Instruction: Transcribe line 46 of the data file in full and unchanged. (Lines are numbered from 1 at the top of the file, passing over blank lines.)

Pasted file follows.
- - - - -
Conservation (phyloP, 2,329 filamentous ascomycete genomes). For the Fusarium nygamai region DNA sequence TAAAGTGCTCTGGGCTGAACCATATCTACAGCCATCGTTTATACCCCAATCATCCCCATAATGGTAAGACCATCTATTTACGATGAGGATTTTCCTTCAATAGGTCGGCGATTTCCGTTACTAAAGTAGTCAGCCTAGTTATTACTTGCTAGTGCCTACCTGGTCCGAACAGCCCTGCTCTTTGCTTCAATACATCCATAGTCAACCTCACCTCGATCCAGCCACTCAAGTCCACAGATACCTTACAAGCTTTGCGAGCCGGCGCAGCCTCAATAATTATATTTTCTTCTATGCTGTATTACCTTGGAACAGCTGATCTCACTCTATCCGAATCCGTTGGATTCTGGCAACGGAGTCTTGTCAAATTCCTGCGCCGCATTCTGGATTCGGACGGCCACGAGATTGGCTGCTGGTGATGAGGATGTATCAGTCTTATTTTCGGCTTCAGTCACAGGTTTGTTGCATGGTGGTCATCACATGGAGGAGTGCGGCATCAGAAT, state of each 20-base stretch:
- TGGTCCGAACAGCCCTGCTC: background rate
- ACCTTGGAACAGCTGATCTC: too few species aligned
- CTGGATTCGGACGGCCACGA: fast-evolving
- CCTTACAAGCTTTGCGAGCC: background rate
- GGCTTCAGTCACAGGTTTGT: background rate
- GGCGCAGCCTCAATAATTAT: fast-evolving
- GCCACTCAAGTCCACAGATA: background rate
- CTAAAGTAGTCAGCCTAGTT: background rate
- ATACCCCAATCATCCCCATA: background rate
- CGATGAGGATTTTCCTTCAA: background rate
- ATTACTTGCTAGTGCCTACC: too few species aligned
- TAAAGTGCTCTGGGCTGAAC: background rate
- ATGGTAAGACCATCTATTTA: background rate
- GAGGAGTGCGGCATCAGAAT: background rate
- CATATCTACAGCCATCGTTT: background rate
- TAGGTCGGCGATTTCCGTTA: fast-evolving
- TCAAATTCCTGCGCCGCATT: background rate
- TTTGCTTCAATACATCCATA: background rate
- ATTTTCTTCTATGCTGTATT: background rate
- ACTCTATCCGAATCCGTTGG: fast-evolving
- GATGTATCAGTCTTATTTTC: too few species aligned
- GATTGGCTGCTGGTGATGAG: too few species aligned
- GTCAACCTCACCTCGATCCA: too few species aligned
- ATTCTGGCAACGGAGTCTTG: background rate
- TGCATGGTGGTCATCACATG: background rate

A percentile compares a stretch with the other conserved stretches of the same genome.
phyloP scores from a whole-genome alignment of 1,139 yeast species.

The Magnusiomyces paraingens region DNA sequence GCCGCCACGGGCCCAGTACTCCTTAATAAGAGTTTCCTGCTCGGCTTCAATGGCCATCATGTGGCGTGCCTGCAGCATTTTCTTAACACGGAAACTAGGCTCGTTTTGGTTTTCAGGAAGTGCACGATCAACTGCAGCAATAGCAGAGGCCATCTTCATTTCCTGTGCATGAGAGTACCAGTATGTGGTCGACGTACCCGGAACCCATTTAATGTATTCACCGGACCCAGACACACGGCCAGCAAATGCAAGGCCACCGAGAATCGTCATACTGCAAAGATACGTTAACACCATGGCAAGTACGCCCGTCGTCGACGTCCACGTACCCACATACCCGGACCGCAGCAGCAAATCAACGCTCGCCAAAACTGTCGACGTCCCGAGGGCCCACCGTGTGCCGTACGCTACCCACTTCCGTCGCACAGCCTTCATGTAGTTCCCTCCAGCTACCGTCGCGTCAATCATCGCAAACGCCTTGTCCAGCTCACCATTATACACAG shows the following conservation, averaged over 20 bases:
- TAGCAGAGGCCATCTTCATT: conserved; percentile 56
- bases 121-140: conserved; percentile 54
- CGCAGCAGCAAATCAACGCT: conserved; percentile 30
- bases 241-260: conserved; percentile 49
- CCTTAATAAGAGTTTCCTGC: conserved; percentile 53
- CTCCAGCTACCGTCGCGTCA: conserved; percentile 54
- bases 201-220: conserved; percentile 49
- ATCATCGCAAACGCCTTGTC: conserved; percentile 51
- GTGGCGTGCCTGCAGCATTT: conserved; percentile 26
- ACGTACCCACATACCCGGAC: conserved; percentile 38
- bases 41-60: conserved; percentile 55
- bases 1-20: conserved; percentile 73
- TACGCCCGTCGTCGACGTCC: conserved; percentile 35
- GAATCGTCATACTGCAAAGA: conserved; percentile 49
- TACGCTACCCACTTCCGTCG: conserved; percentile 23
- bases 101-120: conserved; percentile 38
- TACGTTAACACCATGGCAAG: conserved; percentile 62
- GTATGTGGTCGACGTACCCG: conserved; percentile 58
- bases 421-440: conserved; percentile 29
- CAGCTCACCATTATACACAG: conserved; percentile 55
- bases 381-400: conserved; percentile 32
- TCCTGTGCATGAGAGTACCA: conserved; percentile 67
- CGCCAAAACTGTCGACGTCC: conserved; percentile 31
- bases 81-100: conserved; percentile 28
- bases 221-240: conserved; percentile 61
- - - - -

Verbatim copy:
- TACGTTAACACCATGGCAAG: conserved; percentile 62